11:55 am.  I'm weeding chard alongside a group of girls, all but one of whom skipped the gloves and decided that they could just wash their hands back at school.  They're grabbing slimy old chard stems, ripping up grasses, scouring the bed clean.  A critical mass has congregated in the middle of the greenhouse and is goofing off, slapping each other with chard.  After much prodding, Sophie diving in to help model good weeding, and finally the teacher reigning them in like a drill sergeant, most of them get into the weeding for the last few minutes.

 Dirty hands, proof of some hard work

Dirty hands, proof of some hard work

12:15 pm.  As the kids run off to the bus, the teacher hands me a hand-written thank you card which many of the students signed, apologizes for their misbehavior, chats with one of her volunteers about the photos they took, and strides off to catch up with her class.

1:05 pm.  Alice and Michael have gone off site for lunch, and I'm sitting along the only bare benches in the nursery with Ted, Sophie, Phil, and Alex.  We talk about how hard it is to be mindful of the work at hand while having a conversation, or vice versa.  I confide to them that my mind is often focused more on the work we're doing or about to do than the conversations I'm having while working.  Sophie seemed to understand, since she managed a high school garden last summer and had to figure out how to keep squirrelly teenagers busy at all times.  I tell them how Tuesdays and Thursdays are entirely different ball games from the other days I'm here.  Just sitting together with this team to enjoy lunch is testament to the difference.  I even take a few minutes to admire the seedlings.

 Cucumber and tomato seedlings

Cucumber and tomato seedlings

 (Red) green onion seedlings

(Red) green onion seedlings

1:45 pm.  Ted's giving his first class of the year to the interns.  After a morning crash course with me and Michael, they're now getting a full couple hours to go over details, theory, and hands-on demonstrations of how to prune.  Meanwhile, Michael's cruising through the rest of the small plum trees and perennial shrubs in the orchard.  The rain comes and goes.  I sort through seeds in the farm stand.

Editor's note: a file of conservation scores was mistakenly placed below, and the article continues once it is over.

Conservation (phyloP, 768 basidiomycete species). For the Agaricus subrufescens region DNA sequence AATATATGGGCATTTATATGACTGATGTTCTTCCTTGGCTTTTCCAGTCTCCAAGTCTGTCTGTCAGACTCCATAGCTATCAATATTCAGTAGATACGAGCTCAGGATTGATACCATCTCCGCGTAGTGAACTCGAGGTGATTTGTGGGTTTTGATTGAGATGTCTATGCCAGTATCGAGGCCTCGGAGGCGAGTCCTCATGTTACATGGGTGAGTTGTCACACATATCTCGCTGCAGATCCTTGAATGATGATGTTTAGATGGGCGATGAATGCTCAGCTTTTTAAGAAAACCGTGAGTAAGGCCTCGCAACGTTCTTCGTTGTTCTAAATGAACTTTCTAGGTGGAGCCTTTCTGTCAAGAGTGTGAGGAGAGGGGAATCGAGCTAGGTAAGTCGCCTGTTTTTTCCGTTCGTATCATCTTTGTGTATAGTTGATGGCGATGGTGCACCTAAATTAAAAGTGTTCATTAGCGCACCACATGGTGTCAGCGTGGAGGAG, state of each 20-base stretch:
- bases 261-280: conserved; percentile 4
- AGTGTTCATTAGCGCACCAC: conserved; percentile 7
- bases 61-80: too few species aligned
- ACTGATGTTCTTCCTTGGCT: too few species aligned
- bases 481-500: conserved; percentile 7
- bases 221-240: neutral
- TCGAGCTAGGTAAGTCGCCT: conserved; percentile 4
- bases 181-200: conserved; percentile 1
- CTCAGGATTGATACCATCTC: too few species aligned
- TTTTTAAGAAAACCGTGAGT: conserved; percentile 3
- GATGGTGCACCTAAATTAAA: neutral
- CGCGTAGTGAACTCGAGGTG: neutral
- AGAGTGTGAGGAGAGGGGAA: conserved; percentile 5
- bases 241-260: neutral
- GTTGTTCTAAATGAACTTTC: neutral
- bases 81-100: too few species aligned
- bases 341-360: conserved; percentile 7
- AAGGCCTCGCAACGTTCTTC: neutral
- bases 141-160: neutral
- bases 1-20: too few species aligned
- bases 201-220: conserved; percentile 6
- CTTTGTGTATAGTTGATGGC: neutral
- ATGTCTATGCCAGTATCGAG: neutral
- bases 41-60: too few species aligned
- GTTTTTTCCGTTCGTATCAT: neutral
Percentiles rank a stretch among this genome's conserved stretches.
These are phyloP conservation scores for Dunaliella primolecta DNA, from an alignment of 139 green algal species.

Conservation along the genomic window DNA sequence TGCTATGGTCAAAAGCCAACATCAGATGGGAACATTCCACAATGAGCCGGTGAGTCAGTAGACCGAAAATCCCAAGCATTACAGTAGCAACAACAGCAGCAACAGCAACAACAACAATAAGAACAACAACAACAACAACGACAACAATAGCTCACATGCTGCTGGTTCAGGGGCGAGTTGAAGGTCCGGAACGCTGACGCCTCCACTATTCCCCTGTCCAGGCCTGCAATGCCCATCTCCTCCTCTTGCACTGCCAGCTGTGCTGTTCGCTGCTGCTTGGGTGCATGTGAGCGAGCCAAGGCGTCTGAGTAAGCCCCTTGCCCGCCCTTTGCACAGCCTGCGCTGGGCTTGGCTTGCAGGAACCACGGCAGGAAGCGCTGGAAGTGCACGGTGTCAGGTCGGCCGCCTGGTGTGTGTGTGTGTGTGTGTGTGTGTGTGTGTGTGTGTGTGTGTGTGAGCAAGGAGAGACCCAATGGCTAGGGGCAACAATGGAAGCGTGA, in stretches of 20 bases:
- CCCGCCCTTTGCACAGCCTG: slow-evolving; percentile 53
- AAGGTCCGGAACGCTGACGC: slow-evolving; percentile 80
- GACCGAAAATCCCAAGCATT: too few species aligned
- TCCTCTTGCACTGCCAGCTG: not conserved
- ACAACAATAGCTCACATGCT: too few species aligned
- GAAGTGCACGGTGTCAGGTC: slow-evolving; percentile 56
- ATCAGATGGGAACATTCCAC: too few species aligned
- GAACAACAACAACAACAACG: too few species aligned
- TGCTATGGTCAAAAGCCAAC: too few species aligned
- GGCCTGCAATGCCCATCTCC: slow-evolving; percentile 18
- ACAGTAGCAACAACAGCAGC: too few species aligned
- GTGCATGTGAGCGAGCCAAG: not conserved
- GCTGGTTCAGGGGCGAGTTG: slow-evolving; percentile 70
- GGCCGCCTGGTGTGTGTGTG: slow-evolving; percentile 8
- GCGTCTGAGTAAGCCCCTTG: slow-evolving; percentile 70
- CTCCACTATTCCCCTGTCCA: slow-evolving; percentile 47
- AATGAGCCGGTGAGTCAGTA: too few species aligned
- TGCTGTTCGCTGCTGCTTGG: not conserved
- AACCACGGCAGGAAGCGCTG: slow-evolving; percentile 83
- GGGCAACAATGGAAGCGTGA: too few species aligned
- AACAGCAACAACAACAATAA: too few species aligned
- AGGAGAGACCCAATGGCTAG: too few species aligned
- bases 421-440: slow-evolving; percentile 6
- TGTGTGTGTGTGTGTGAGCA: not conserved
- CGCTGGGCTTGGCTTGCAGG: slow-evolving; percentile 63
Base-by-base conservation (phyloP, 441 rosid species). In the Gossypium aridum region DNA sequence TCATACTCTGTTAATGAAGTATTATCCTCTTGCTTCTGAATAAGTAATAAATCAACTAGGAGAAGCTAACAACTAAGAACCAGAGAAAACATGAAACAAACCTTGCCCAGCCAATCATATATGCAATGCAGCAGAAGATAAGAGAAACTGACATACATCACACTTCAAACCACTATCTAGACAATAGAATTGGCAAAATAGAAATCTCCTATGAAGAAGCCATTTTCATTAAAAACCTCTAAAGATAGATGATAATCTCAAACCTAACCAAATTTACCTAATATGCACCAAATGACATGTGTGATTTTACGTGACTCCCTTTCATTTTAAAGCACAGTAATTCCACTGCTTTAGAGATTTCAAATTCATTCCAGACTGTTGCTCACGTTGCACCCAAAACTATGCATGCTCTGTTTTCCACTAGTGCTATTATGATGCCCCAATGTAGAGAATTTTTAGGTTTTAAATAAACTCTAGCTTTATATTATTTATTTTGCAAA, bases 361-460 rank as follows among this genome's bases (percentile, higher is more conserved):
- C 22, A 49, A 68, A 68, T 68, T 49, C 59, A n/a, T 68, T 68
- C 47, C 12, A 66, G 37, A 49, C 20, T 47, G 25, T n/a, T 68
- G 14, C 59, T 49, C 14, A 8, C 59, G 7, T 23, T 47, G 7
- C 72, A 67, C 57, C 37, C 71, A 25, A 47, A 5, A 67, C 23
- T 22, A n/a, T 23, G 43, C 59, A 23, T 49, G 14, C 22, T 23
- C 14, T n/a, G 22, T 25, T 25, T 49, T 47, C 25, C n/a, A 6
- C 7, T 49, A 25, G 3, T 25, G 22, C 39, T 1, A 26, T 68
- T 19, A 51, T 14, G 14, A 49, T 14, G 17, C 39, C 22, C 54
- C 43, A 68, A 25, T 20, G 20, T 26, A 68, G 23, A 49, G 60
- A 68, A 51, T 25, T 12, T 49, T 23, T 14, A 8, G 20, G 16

2:15 pm.  Michael finally puts on his stereo outside the farm stand.  He's into old folk rock these days, which makes me smile.  I'm deep in zinnia seeding for the summer plant sale.  The seeds are the most beautiful earth tone hues, misshapen, some varieties hulled and others still in their bulky casing.  

4:26 pm.  Sophie asks what time it is.  Ted's just left to deliver all those greens to the food bank.  We're up in ladders around the cherry tree just outside the farm stand.  Their pruning workshop is over and now it's time to just dive in.  They surge ahead, then hesitate, then regain confidence and keep cutting.  I snip away and get down to consult and encourage every few minutes.  They're picking it up, and time passes so, so quickly.


This timeline was inspired by a post I wrote way back when at Fundacion Brethren y Unida in Tabacundo, Ecuador.   Check it out.